Cleared of murder charges, Angel Villalona added to Giants’ to 40-man roster

17 Comments

In case you didn’t notice, yesterday was the day teams set their 40-man rosters in advance of December’s Rule 5 Draft. Most of the moves are expected and usually include many guys you’ve never heard of, but occasionally a surprise is thrown our way. For instance, the Giants have added former top prospect Angel Villalona to their 40-man roster.

Villalona, who received a club-record $2.1 million signing bonus as a 16-year-old in 2006, hasn’t played professionally in over two years after being accused of killing a 25-year-old man in a Dominican Republic nightclub in September of 2009. Charges were eventually dismissed as part of a $139,000 settlement with the victim’s family, but Villalona sued the Giants for $5 million earlier this summer claiming they violated the terms of his contract following his arrest. After the two sides settled the lawsuit in September, the Giants were prepared to welcome him back in the organization.

Villalona is currently at the Giants’ complex in the Dominican working his way into baseball shape, but he isn’t completely out of the woods yet. While Giants president of baseball operations Bobby Evans told Andrew Baggarly of the San Jose Mercury News that he was removed from the restricted list about a month ago, he is still awaiting a work visa to return to the United States.

The Giants apparently feel that Villalona is worth protecting, but his stock was dropping as a prospect even before the murder charges. He had an ugly 235/42 K/BB ratio over his first three professional seasons and his lack of conditioning led many to believe he was best suited as a designated hitter in the long run. He’s still only 21 years old, so we can’t call him a lost cause, but he has a long way to go before being taken seriously as a prospect again.

Tim Anderson on Joe West: ‘I don’t have much to say about him. Everybody knows he’s terrible.’

Jonathan Daniel/Getty Images
2 Comments

During the top of the ninth inning of Saturday night’s 7-3 loss to the Cubs, White Sox shortstop Tim Anderson was ejected by umpire Joe West. Anderson attempted to complete a double play started by second baseman Yoan Moncada, but Javier Báez slid hard into Anderson at the second base bag to disrupt him. Anderson’s throw went past first baseman Matt Davidson, allowing a run to score.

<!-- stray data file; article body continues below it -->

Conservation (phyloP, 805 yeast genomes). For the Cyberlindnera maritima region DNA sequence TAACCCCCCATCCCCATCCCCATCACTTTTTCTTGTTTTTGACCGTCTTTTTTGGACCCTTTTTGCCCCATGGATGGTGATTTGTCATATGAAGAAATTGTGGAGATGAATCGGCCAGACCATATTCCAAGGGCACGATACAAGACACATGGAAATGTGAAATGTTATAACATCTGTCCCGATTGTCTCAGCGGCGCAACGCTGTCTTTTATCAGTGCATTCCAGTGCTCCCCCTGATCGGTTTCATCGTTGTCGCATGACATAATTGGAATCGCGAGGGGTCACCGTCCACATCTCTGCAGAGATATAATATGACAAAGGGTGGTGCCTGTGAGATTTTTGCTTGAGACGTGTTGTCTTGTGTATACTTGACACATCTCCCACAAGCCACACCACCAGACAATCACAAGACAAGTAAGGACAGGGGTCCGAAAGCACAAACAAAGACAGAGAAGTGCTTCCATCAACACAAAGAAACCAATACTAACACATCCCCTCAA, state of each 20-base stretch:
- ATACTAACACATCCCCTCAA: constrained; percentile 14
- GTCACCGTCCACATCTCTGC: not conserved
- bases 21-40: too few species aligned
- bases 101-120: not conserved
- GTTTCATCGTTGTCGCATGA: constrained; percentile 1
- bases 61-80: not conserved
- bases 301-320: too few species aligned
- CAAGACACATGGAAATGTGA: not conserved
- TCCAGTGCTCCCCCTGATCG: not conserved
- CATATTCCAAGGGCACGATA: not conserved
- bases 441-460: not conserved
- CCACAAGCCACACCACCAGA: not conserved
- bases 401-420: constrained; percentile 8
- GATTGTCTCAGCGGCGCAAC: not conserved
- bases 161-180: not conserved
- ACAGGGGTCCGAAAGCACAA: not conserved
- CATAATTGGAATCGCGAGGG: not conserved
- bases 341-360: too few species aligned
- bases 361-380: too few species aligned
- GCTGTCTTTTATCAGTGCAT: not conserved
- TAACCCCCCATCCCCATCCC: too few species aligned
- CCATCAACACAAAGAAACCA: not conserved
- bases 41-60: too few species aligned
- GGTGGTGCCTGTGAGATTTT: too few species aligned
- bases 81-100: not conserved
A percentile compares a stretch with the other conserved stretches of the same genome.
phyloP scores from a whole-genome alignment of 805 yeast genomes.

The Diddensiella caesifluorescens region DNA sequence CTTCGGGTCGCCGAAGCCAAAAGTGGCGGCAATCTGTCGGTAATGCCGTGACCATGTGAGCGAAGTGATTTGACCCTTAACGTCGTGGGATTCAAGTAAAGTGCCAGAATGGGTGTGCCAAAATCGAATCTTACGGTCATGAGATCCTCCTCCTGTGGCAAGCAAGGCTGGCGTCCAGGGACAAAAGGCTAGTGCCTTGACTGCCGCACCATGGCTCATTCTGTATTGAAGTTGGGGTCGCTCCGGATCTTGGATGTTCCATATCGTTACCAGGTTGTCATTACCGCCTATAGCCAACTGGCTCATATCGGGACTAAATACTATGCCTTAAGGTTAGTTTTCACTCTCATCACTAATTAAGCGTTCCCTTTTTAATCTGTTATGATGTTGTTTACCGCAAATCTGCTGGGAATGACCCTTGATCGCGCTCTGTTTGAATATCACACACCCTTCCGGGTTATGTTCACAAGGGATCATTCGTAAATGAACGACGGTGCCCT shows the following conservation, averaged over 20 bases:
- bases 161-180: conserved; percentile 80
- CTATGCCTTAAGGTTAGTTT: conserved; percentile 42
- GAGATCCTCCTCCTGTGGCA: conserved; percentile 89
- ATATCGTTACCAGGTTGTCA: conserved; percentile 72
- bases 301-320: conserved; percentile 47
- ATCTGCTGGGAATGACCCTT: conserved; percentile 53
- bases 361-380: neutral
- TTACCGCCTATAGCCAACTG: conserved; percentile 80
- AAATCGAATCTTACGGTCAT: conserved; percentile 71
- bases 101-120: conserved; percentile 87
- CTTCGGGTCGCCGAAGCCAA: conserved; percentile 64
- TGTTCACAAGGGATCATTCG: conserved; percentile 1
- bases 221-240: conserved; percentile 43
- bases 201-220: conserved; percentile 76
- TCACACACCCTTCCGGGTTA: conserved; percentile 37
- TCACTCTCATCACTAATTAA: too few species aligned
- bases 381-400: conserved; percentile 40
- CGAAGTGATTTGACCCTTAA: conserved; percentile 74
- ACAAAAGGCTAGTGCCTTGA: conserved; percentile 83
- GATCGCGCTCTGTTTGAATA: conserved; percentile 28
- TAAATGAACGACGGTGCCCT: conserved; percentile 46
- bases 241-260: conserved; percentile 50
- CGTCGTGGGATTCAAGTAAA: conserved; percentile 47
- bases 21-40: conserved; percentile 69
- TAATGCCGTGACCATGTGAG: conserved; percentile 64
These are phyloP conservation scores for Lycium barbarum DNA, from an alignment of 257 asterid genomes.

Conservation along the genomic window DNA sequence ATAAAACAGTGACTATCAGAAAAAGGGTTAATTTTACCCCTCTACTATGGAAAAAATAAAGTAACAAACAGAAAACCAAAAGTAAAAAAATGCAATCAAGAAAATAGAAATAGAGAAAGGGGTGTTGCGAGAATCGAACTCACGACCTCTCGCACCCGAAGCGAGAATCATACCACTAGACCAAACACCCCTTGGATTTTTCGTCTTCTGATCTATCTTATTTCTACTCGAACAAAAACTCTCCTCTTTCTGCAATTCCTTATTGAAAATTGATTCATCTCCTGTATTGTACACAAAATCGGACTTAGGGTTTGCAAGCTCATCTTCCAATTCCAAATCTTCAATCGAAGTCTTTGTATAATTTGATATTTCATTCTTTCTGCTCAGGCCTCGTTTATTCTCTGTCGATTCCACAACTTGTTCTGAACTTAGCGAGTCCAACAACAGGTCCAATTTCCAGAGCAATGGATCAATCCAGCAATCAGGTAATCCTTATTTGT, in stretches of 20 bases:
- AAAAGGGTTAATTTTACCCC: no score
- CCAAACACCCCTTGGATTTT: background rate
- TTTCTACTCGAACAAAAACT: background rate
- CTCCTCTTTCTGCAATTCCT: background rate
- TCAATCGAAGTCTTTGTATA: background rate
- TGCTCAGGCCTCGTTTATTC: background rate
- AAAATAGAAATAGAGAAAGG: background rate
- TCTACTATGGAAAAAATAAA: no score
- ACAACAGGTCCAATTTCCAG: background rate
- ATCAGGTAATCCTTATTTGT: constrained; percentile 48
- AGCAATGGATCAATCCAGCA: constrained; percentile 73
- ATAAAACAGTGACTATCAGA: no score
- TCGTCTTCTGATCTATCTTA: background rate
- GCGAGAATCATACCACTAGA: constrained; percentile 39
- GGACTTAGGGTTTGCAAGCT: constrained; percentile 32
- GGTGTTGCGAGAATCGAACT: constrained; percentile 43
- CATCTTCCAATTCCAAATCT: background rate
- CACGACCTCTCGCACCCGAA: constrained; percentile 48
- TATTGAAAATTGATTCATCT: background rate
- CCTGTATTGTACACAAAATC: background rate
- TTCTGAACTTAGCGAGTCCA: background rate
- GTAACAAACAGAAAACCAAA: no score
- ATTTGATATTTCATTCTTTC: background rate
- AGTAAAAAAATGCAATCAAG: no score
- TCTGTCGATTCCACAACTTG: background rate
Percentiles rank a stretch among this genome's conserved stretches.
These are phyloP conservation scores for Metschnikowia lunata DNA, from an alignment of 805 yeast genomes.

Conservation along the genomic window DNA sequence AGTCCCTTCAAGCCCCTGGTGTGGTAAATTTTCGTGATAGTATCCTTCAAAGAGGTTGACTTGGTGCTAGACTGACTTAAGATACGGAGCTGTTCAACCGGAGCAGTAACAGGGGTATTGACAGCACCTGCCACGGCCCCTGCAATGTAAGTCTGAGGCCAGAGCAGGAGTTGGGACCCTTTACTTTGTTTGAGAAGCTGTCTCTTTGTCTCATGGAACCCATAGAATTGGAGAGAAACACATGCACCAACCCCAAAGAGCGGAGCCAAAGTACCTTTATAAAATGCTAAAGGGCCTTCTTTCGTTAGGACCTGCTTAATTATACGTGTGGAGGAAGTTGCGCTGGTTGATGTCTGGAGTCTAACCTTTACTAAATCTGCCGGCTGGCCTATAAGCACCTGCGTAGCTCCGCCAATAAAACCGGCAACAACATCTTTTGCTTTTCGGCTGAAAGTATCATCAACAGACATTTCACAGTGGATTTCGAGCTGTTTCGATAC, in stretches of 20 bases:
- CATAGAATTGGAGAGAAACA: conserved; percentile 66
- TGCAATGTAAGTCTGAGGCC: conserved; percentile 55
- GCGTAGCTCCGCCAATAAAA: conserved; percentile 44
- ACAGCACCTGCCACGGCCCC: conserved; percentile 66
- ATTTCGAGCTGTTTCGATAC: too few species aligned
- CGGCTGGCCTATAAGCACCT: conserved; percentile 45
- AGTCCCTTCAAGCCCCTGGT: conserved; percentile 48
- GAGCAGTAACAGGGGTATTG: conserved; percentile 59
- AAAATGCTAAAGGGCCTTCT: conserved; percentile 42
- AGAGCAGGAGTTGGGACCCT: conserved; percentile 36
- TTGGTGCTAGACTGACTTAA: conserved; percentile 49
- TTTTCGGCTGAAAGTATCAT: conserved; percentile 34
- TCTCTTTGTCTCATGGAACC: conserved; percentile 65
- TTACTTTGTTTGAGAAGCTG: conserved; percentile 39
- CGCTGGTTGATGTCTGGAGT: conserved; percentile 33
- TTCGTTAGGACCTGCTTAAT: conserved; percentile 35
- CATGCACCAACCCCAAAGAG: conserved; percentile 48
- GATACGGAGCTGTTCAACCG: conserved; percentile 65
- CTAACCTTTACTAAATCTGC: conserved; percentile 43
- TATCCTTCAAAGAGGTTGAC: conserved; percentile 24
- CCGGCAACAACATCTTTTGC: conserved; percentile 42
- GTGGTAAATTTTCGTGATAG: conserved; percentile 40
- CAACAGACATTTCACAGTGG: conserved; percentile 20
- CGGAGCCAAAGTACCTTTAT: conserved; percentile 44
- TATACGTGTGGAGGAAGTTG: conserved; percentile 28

White Sox manager Rick Renteria challenged the ruling on the field, but it was upheld after replay review. Anderson had a brief conversation with umpire Joe West then went back to his position. Shortly thereafter, West ejected Anderson, who became irate.

After the game, Anderson said of West, via Vinnie Duber of NBC Sports Chicago, “I asked him a question, and he kind of got pissed at me. I asked him if he saw [Báez] reach for my leg in the replay. He asked me if I was going to argue that, and I said, ‘No, I was just asking a question.’ And after that I didn’t say anything else. He started barking at me. Kept staring me down. I gave him, ‘Why you keep looking at me?’ Did that twice and threw me out.”

Anderson then said, “I don’t have much to say about him. Everybody knows he’s terrible. But I didn’t say much and he threw me out. It’s OK.” Anderson added about the play in which one can see Báez reach his arm out to interfere with Anderson, “Yeah, definitely. You could see it in the replay. That’s just one of the many that they missed in New York, I guess.”

Anderson’s criticism of West doesn’t come as a surprise. West has had a reputation as an instigator for decades. Major League Baseball almost never holds umpires accountable for their conduct on the field and some umpires, like West, take advantage of this knowledge.

It was a bittersweet ending for Anderson as he homered earlier in the game, becoming the first White Sox shortstop ever to have 20 home runs and 20 stolen bases in the same season. It’s just the sixth 20/20 season in White Sox history, joining Alex Ríos (2010, 2012), Ray Durham (2001), Magglio Ordóñez (2001), and Tommie Agee.

Anderson accounted for the only run the White Sox scored on Sunday against the Cubs with an RBI double. On the season, he’s hitting .243/.284/.412 with those 20 homers, 26 steals, 64 RBI, and 76 runs in 594 plate appearances.